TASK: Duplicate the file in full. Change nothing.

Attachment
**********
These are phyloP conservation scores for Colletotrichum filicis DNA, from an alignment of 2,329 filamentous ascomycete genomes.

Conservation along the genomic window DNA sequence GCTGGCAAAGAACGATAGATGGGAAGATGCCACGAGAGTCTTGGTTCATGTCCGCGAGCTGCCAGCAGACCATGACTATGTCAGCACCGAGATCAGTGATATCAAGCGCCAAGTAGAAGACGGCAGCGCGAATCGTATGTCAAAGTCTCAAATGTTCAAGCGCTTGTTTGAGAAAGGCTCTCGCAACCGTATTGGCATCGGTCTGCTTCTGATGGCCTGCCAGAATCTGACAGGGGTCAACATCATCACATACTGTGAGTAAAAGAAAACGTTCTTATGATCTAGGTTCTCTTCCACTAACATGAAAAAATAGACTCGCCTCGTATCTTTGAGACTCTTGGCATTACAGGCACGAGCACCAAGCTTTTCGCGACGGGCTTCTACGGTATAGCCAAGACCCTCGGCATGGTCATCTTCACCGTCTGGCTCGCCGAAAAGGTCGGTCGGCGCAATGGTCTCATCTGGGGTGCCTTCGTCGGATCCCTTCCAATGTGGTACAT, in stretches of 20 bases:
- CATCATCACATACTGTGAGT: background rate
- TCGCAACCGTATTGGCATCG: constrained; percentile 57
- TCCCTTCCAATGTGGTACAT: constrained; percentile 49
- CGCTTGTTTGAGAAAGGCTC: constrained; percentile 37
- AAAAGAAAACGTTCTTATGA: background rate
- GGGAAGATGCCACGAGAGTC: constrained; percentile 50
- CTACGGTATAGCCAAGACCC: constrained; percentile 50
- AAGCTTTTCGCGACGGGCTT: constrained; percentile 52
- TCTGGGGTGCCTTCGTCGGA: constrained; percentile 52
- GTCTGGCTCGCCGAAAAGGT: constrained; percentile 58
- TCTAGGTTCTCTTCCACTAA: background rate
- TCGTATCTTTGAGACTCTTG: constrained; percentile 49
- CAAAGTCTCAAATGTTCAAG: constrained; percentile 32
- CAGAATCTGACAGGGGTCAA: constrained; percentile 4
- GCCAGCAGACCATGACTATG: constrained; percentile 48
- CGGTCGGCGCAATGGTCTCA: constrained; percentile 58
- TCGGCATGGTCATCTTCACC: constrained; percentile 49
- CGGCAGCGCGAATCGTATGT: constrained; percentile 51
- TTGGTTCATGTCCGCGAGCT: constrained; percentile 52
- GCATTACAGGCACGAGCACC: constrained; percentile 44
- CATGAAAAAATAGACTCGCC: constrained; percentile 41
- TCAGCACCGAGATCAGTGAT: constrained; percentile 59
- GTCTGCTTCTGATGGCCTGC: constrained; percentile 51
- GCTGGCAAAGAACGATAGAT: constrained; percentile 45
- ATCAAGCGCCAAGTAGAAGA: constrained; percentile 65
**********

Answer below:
These are phyloP conservation scores for Colletotrichum filicis DNA, from an alignment of 2,329 filamentous ascomycete genomes.

Conservation along the genomic window DNA sequence GCTGGCAAAGAACGATAGATGGGAAGATGCCACGAGAGTCTTGGTTCATGTCCGCGAGCTGCCAGCAGACCATGACTATGTCAGCACCGAGATCAGTGATATCAAGCGCCAAGTAGAAGACGGCAGCGCGAATCGTATGTCAAAGTCTCAAATGTTCAAGCGCTTGTTTGAGAAAGGCTCTCGCAACCGTATTGGCATCGGTCTGCTTCTGATGGCCTGCCAGAATCTGACAGGGGTCAACATCATCACATACTGTGAGTAAAAGAAAACGTTCTTATGATCTAGGTTCTCTTCCACTAACATGAAAAAATAGACTCGCCTCGTATCTTTGAGACTCTTGGCATTACAGGCACGAGCACCAAGCTTTTCGCGACGGGCTTCTACGGTATAGCCAAGACCCTCGGCATGGTCATCTTCACCGTCTGGCTCGCCGAAAAGGTCGGTCGGCGCAATGGTCTCATCTGGGGTGCCTTCGTCGGATCCCTTCCAATGTGGTACAT, in stretches of 20 bases:
- CATCATCACATACTGTGAGT: background rate
- TCGCAACCGTATTGGCATCG: constrained; percentile 57
- TCCCTTCCAATGTGGTACAT: constrained; percentile 49
- CGCTTGTTTGAGAAAGGCTC: constrained; percentile 37
- AAAAGAAAACGTTCTTATGA: background rate
- GGGAAGATGCCACGAGAGTC: constrained; percentile 50
- CTACGGTATAGCCAAGACCC: constrained; percentile 50
- AAGCTTTTCGCGACGGGCTT: constrained; percentile 52
- TCTGGGGTGCCTTCGTCGGA: constrained; percentile 52
- GTCTGGCTCGCCGAAAAGGT: constrained; percentile 58
- TCTAGGTTCTCTTCCACTAA: background rate
- TCGTATCTTTGAGACTCTTG: constrained; percentile 49
- CAAAGTCTCAAATGTTCAAG: constrained; percentile 32
- CAGAATCTGACAGGGGTCAA: constrained; percentile 4
- GCCAGCAGACCATGACTATG: constrained; percentile 48
- CGGTCGGCGCAATGGTCTCA: constrained; percentile 58
- TCGGCATGGTCATCTTCACC: constrained; percentile 49
- CGGCAGCGCGAATCGTATGT: constrained; percentile 51
- TTGGTTCATGTCCGCGAGCT: constrained; percentile 52
- GCATTACAGGCACGAGCACC: constrained; percentile 44
- CATGAAAAAATAGACTCGCC: constrained; percentile 41
- TCAGCACCGAGATCAGTGAT: constrained; percentile 59
- GTCTGCTTCTGATGGCCTGC: constrained; percentile 51
- GCTGGCAAAGAACGATAGAT: constrained; percentile 45
- ATCAAGCGCCAAGTAGAAGA: constrained; percentile 65